This article has been translated with DeepL.

NEW RESEARCH | How to make farmers more environmentally friendly – and competitive!

Farmers create wetlands to be more sustainable.
Photo: Canva/Magnus Karlsson.

Wetlands can provide better and more consistent harvests. Despite this, few farmers are investing in it. Halmstad researcher Anna Hansson knows what it takes to make agriculture more environmentally friendly and economically sustainable.

Agriculture is important for our food supply, for jobs and for biodiversity. But agriculture also puts too much nutrients into the aquatic environment of our lakes and seas. Many farmers take minor measures to reduce eutrophication, which has a major negative impact on water quality.

– For example, intercropping is used to reduce nitrogen leaching from arable land. The crop grows during the period between two main crops and is often plowed down without being harvested,” says Anna Hansson, Halmstad University.

– While this is good, it is not enough to reduce eutrophication in the Baltic Sea and on the west coast.

Important to find a win-win

For society to achieve its sustainability goals, more farmers need to engage in sustainable business model innovation. Constructing major water-related environmental measures, such as wetlands, is an important step. And there is both Swedish and EU money available to help with such devices. But farmers almost exclusively apply for support for short-term light measures. So the problem of eutrophication remains.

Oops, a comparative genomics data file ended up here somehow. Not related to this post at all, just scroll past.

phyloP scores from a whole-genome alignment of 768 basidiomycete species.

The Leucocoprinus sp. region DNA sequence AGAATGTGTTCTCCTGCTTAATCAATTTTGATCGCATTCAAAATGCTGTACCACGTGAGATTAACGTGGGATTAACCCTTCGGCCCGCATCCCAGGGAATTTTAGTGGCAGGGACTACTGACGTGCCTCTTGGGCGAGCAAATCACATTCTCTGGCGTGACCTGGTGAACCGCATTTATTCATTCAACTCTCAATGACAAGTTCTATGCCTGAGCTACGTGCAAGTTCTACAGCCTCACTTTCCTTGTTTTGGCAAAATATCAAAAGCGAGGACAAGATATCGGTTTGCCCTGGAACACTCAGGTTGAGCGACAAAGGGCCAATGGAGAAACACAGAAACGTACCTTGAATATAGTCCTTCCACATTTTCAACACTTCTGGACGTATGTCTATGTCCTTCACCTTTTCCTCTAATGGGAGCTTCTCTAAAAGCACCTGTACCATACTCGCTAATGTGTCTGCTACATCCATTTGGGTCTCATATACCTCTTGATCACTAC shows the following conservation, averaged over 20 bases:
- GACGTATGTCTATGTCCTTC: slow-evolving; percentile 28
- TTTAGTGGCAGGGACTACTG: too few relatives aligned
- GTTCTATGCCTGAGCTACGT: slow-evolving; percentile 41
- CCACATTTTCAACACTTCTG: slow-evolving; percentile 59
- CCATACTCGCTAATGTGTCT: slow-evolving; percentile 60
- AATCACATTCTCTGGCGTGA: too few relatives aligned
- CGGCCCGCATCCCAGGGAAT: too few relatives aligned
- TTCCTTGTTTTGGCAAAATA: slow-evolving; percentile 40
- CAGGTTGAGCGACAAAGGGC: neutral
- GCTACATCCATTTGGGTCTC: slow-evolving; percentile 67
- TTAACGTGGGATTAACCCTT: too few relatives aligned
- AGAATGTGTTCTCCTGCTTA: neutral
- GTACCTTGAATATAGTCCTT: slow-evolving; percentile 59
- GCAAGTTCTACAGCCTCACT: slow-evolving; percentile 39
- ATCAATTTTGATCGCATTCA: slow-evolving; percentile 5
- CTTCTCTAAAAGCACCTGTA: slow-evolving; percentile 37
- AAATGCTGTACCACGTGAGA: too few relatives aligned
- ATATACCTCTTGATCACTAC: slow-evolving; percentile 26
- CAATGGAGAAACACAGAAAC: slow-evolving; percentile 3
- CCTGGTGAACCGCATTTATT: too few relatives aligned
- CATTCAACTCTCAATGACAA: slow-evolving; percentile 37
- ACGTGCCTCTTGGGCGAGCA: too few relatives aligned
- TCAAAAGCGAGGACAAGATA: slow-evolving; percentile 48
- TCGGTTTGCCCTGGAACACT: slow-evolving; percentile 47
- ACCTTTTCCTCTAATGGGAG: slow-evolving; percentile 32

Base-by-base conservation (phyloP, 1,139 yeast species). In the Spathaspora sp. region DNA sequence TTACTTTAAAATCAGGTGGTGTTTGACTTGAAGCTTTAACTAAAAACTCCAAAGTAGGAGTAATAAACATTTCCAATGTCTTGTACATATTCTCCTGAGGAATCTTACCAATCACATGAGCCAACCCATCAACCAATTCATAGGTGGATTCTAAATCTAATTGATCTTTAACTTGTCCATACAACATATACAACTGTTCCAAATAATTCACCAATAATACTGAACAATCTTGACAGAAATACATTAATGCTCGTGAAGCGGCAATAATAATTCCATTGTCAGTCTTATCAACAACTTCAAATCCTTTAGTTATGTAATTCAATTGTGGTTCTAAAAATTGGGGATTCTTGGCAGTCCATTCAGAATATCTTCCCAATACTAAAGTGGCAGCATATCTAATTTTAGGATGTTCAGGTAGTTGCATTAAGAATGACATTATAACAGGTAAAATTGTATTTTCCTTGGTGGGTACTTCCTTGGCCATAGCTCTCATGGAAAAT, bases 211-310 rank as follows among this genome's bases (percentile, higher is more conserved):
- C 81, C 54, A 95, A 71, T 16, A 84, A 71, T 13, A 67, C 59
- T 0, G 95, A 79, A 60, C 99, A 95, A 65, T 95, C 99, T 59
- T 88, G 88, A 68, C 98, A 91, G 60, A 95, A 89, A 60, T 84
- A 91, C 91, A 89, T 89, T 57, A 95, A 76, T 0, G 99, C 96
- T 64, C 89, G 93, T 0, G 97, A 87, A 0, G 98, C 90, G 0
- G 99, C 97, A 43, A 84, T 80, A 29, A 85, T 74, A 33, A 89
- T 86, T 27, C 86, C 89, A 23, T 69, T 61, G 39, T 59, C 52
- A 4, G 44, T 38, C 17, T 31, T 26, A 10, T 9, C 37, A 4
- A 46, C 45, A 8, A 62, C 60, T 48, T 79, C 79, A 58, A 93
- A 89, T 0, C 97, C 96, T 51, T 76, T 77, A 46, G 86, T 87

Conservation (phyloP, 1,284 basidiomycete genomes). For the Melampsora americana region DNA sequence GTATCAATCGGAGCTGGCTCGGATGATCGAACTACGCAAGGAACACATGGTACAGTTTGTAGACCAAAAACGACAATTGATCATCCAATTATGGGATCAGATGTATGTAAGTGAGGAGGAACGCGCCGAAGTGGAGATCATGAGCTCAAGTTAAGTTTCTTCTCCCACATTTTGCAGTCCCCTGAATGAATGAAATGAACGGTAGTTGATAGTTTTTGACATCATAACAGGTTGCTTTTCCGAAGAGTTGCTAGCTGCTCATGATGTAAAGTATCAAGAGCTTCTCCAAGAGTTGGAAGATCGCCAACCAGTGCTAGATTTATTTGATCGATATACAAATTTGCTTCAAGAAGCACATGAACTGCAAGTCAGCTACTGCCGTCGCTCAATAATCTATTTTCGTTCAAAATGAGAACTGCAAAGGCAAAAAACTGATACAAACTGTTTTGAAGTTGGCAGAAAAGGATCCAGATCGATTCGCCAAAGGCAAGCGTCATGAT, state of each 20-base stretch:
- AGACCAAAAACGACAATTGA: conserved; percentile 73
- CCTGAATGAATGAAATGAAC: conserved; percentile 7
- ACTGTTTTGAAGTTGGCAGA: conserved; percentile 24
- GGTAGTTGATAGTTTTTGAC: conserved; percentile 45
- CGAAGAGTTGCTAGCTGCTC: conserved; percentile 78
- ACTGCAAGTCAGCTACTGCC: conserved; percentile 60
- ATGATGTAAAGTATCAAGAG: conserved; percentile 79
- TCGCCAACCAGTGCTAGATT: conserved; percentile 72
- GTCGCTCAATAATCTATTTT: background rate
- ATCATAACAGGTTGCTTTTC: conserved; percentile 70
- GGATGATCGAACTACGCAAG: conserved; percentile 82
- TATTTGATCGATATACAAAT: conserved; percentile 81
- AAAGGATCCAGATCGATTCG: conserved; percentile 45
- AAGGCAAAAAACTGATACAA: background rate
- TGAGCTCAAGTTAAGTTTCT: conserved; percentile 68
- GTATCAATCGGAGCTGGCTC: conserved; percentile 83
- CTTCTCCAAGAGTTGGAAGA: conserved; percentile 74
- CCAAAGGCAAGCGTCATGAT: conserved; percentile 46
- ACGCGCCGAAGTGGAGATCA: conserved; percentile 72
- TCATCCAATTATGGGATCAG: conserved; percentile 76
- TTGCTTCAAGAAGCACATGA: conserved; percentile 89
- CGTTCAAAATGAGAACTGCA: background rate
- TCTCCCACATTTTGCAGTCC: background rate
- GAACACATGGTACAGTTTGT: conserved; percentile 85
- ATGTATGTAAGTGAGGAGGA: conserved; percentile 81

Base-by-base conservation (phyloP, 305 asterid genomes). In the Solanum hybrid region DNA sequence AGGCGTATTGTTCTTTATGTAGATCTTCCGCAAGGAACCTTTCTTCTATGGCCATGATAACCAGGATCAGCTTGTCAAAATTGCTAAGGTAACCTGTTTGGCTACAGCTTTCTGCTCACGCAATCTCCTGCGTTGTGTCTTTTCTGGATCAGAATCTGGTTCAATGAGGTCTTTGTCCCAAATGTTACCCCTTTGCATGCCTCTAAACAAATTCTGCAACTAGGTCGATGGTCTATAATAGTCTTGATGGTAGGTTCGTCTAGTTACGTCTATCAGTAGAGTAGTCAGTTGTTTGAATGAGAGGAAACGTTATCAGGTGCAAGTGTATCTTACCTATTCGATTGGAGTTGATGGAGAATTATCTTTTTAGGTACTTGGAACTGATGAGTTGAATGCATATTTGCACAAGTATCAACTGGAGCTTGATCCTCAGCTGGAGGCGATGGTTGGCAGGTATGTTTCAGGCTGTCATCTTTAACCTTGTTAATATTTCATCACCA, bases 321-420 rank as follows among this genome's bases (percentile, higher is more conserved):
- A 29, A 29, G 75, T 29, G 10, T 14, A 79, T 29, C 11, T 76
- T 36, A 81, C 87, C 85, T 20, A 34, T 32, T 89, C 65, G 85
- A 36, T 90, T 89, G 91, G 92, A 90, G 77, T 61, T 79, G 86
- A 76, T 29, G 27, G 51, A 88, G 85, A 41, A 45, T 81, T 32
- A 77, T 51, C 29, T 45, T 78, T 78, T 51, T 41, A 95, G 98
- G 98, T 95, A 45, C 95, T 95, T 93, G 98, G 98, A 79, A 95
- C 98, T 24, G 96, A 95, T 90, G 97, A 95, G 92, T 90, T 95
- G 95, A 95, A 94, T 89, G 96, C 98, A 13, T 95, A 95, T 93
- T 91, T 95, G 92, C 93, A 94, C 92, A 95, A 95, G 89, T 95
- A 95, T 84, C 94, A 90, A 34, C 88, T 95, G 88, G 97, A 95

– Sustainable food production is key to protecting our ecosystems and water resources. To achieve the SDGs, we need to find win-win situations between agriculture’s need for profitability and society’s sustainability goals. And the existing subsidies are a tool for this, but they need to be made visible and expanded.

Identify themselves mainly as entrepreneurs

In her doctoral thesis, Anna Hansson has studied the obstacles and incentives for farmers to construct wetlands, and how society can support agriculture to transition to more sustainable business models.

– Farmers see themselves primarily as entrepreneurs, not environmentalists. They focus on production and see a wetland as something besides the value-creating activities. Many people find it difficult to see the economic benefits of wetlands. But we know that they can contribute to better and more consistent harvests because they provide greater resistance to drought and flooding. So farmers have a lot to gain from it.

Support systems for business model innovation

In order to encourage farmers to move towards more sustainable business models, society in some places is investing significant resources in providing practical help with wetland creation, in addition to financial compensation. Anna Hansson followed a number of action coordinators from the national LEVA project run by the Swedish Agency for Marine and Water Management 2018-2023. The coordinators were tasked with supporting the entrepreneurs throughout the wetland creation process.